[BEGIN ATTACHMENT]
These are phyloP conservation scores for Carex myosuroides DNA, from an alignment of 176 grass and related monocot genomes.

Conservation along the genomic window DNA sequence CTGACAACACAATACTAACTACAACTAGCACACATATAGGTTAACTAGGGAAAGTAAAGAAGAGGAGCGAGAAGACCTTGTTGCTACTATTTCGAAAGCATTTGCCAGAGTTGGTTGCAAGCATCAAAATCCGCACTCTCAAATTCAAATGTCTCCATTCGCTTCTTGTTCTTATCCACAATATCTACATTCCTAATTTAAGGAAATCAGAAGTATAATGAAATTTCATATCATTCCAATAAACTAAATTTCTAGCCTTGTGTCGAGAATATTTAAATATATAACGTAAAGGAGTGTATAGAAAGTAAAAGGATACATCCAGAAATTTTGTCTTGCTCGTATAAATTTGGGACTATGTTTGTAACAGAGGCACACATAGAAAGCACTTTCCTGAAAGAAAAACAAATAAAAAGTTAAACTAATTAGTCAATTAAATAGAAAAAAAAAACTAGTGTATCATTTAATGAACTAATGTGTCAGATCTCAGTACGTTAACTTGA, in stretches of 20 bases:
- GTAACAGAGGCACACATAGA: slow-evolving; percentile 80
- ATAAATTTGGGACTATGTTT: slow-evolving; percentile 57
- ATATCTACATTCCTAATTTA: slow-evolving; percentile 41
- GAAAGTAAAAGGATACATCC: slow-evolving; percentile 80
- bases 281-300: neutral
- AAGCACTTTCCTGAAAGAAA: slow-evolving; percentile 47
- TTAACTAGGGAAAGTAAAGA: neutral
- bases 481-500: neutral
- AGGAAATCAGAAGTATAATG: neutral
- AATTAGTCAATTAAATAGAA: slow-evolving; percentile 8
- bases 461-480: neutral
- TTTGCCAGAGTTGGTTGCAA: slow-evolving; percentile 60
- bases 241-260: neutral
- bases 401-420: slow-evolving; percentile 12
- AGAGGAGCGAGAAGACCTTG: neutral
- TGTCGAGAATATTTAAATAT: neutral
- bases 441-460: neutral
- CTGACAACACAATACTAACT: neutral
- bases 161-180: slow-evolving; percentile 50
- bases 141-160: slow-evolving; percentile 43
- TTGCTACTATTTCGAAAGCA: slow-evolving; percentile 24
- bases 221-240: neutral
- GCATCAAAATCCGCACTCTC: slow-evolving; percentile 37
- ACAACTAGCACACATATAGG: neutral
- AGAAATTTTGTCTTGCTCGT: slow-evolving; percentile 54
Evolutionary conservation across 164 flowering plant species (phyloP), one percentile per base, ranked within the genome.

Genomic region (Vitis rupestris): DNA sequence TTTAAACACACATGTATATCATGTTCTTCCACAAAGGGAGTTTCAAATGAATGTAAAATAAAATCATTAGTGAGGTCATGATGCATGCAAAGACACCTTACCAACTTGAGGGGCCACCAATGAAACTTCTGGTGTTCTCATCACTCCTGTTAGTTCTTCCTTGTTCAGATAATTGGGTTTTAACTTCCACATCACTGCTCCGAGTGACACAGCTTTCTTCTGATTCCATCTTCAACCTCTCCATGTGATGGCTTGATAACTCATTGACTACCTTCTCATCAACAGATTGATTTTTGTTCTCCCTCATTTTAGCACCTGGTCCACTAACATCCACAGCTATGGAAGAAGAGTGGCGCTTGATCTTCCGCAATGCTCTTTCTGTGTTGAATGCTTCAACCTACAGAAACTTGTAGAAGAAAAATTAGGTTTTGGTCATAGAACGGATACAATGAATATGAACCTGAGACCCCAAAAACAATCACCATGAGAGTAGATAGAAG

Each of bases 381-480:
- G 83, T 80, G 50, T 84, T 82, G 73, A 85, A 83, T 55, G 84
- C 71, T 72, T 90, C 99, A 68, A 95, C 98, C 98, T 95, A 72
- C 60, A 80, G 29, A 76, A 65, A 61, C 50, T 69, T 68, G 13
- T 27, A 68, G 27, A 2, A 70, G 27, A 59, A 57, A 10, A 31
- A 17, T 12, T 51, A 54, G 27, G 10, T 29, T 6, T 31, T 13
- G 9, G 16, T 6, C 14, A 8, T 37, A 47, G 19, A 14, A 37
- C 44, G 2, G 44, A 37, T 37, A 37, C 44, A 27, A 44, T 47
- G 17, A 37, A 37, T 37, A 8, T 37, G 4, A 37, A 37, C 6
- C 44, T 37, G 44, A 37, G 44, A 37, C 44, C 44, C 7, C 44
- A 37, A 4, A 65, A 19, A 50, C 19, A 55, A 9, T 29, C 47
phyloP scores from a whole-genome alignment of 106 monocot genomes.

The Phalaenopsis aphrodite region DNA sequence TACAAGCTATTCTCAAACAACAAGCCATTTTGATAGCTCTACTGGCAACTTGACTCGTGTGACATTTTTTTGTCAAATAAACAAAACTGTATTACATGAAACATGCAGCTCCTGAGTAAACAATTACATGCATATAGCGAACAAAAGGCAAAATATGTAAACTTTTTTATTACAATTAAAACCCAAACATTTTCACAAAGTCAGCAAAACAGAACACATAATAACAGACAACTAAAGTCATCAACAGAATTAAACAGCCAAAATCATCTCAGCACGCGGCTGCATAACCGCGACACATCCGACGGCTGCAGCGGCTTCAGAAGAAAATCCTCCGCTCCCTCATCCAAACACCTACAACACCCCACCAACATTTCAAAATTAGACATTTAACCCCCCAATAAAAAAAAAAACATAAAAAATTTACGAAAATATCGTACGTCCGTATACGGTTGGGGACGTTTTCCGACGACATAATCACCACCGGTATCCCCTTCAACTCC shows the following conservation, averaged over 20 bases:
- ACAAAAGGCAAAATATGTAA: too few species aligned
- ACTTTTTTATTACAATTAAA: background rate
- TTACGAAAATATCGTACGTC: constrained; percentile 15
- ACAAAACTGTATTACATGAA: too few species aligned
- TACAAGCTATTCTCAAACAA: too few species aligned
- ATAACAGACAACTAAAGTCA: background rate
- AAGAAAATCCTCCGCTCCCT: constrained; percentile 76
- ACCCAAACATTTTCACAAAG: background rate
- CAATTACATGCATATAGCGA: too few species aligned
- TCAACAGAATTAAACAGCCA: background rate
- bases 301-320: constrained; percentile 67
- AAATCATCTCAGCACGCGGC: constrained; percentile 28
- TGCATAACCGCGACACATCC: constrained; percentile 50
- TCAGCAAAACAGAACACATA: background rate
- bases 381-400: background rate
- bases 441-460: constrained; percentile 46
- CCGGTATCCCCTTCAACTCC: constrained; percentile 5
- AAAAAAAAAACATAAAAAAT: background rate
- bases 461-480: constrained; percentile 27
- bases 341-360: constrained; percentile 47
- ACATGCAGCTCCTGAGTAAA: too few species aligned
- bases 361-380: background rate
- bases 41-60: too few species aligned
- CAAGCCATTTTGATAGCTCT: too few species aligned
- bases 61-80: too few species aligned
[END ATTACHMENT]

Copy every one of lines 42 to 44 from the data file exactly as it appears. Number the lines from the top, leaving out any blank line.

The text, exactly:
The Phalaenopsis aphrodite region DNA sequence TACAAGCTATTCTCAAACAACAAGCCATTTTGATAGCTCTACTGGCAACTTGACTCGTGTGACATTTTTTTGTCAAATAAACAAAACTGTATTACATGAAACATGCAGCTCCTGAGTAAACAATTACATGCATATAGCGAACAAAAGGCAAAATATGTAAACTTTTTTATTACAATTAAAACCCAAACATTTTCACAAAGTCAGCAAAACAGAACACATAATAACAGACAACTAAAGTCATCAACAGAATTAAACAGCCAAAATCATCTCAGCACGCGGCTGCATAACCGCGACACATCCGACGGCTGCAGCGGCTTCAGAAGAAAATCCTCCGCTCCCTCATCCAAACACCTACAACACCCCACCAACATTTCAAAATTAGACATTTAACCCCCCAATAAAAAAAAAAACATAAAAAATTTACGAAAATATCGTACGTCCGTATACGGTTGGGGACGTTTTCCGACGACATAATCACCACCGGTATCCCCTTCAACTCC shows the following conservation, averaged over 20 bases:
- ACAAAAGGCAAAATATGTAA: too few species aligned
- ACTTTTTTATTACAATTAAA: background rate